I can do it myself…
Absolutely. With the correct competencies and resources available, there is no reason why you shouldn’t. When you don’t have the in-depth technical knowledge or time to inspect all yourequipment, that is when we can help. Machinery safety & Compliance Services Limited (MSCS) engineers have a wealth of knowledge of the latest requirements and methods drawn from experience of hundreds of industries and workplaces. We like to think we are one of the most efficient in the business and able to write accurate and detailed reports with practical solutions at an extraordinary speed. That means we can deliver your PUWER inspection for hundreds of manufacturing machines in a matter of a week or two. Any company would be hard pressed to do that in-house.
What do I need to do?
The purpose of an inspection is to identify whether the equipment can be operated, adjusted and maintained safely and that any deterioration (for example defect, damage, wear) can be detected and remedied before it results in unacceptable risks.
When making safety upgrades to machinery, it is important that they are compliant. Whether your upgrades are completed by the Original Equipment Manufacturer, a third-party sub-contractor or by your own staff, MSCS can inspect your equipment and provide certification for physical compliance
Most companies carry out risk assessments for processes that use machinery, unfortunately that doesn’t always mean that the correct risk assessments have been carried out on the machinery itself. The PUWER approved code of practice (ACOP) L22 specifically refer to the competence of the person carrying out the assessment or inspection.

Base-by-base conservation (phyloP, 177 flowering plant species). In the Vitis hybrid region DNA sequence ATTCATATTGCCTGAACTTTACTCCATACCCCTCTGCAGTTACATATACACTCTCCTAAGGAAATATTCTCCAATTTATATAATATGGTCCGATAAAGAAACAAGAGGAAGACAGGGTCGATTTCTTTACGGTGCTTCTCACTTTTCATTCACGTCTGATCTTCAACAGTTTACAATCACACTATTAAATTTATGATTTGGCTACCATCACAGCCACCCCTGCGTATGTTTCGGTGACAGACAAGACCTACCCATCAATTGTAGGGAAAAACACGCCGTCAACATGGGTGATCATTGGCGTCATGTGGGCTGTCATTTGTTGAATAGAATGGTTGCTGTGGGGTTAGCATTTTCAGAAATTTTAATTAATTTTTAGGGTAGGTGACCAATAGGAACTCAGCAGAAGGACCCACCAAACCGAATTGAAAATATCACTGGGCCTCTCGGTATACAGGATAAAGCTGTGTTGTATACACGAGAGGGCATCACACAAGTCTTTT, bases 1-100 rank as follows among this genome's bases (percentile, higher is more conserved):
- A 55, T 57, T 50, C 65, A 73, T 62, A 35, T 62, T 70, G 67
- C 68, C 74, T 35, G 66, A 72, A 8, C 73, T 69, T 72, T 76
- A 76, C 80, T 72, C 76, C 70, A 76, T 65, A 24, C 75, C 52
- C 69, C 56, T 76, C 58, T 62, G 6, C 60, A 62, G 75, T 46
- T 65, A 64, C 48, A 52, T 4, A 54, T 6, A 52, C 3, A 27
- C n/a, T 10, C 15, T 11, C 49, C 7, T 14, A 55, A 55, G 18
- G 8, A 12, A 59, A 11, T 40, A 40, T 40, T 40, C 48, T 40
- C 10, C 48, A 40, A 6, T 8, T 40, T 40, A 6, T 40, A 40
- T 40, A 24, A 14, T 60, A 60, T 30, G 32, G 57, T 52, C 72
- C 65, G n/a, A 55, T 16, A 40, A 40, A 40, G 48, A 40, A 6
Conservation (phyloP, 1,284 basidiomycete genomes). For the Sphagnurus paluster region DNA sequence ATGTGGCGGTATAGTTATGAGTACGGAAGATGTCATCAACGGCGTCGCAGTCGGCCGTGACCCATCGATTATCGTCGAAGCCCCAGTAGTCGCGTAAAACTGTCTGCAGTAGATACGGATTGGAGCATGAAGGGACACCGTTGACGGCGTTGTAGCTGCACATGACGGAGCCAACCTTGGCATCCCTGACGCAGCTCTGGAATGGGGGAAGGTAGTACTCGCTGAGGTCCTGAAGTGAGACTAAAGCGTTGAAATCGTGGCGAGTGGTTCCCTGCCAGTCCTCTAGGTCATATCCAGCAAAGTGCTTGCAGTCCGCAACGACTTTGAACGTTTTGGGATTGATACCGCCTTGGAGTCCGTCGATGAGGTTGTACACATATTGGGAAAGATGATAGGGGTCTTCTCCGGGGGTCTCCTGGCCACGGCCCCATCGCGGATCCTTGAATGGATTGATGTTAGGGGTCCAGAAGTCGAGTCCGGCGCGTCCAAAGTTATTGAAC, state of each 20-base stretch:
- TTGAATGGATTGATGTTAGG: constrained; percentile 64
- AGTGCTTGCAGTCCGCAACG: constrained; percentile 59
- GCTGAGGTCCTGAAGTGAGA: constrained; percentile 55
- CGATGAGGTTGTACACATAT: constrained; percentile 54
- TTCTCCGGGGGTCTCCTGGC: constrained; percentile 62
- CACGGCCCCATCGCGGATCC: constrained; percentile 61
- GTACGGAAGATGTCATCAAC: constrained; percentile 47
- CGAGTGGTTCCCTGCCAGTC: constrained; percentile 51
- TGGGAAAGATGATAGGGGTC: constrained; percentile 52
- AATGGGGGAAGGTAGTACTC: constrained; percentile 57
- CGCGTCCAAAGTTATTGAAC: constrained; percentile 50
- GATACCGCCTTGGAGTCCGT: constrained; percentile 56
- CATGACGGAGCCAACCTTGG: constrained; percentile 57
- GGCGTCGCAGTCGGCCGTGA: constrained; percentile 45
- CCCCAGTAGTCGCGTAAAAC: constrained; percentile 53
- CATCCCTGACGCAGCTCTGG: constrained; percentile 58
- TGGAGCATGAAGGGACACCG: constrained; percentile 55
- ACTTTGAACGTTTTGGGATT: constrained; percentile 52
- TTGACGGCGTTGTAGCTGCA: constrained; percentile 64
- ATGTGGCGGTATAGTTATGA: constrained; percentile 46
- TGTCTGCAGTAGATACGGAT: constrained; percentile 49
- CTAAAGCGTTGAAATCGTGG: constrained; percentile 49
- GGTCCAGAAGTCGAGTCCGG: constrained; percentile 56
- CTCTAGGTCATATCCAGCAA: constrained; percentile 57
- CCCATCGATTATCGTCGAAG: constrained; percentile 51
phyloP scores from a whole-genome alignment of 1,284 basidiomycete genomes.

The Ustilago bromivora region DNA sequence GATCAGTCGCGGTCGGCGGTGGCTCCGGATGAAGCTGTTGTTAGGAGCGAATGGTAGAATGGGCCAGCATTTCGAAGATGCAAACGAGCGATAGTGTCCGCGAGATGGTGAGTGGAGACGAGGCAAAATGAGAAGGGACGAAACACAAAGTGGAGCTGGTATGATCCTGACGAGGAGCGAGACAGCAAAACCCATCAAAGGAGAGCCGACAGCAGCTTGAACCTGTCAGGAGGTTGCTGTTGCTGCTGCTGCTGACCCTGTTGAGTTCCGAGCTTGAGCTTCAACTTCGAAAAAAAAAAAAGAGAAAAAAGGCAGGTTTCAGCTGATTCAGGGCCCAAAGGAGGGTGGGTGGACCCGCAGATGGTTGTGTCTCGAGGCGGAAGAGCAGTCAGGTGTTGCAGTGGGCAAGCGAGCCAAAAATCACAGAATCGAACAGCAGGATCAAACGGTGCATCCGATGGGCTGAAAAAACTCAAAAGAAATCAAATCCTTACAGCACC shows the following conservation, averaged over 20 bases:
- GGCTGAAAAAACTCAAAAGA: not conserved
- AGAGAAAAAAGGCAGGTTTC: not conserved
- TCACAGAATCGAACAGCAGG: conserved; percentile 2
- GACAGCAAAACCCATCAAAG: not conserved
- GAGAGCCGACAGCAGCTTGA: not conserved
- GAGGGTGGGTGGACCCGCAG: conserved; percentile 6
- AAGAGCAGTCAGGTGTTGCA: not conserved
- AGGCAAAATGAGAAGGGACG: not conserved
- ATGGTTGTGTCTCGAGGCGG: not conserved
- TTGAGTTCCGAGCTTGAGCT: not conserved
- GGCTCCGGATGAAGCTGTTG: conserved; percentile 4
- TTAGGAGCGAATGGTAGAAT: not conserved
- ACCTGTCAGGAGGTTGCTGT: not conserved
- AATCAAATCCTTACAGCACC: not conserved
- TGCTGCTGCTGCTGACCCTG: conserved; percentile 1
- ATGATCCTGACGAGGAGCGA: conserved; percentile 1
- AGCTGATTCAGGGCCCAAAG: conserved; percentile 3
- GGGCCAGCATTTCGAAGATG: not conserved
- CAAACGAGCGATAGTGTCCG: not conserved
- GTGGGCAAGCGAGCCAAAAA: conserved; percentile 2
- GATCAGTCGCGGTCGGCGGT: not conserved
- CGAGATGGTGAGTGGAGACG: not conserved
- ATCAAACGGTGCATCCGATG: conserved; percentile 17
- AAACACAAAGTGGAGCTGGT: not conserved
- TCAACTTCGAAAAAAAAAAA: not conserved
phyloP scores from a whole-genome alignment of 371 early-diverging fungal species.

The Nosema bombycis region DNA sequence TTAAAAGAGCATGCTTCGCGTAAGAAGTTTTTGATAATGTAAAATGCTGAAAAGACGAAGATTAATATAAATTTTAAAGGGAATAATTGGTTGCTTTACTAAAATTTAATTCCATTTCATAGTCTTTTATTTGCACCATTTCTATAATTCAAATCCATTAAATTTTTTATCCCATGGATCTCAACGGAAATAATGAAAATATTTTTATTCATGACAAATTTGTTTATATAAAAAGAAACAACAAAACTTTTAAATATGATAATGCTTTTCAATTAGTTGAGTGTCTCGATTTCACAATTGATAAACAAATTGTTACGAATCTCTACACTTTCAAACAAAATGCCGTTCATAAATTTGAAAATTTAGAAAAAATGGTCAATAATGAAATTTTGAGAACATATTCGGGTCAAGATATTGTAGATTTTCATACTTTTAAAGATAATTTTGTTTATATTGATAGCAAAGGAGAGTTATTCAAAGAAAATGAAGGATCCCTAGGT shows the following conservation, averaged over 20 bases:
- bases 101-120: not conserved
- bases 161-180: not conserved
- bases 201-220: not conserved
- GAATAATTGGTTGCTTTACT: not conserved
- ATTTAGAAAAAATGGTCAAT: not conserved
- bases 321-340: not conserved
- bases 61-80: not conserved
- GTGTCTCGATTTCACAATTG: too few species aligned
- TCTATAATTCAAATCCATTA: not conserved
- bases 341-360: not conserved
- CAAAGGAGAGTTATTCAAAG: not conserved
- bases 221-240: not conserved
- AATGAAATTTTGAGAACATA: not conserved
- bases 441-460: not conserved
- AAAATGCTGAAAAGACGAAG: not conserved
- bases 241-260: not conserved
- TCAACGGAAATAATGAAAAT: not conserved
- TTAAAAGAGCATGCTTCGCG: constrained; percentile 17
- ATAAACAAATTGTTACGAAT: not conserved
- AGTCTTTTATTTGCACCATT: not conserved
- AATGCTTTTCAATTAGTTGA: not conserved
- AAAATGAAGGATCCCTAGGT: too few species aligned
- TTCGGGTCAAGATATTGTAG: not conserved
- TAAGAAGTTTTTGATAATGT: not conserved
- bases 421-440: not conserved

Using our considerable knowledge and experience, MSCS can carry out those statutory assessments in relation to the equipment itself on your behalf. This could be on a single individual machine or your entire site.
Our inspections can be done anywhere in the world, on-site or at a venue of your choice.
Our engineers carry out thorough inspections, focusing on safety critical components that could affect the ability of the equipment being operated safely. We will consider the design and installation of the equipment and bring any problems to your attention. For example, if an item has a non-compliant Safety Related Control Circuit, inadequate guarding or requires CE marking and is not at present, we will tell you.
- Risk Assessments -Satisfying the requirements of the Provision and Use of Work Equipment Regulations.
- Assessment of electrical systems and safety related control circuitry in accordance with current standards.
- A Report on compliance of your equipment in respect to each of the sections of the Provision and Use of Work Equipment Regulations.
- Where non-conformances are identified, we will give detailed help with solutions which reference the Harmonised or other EN Standards.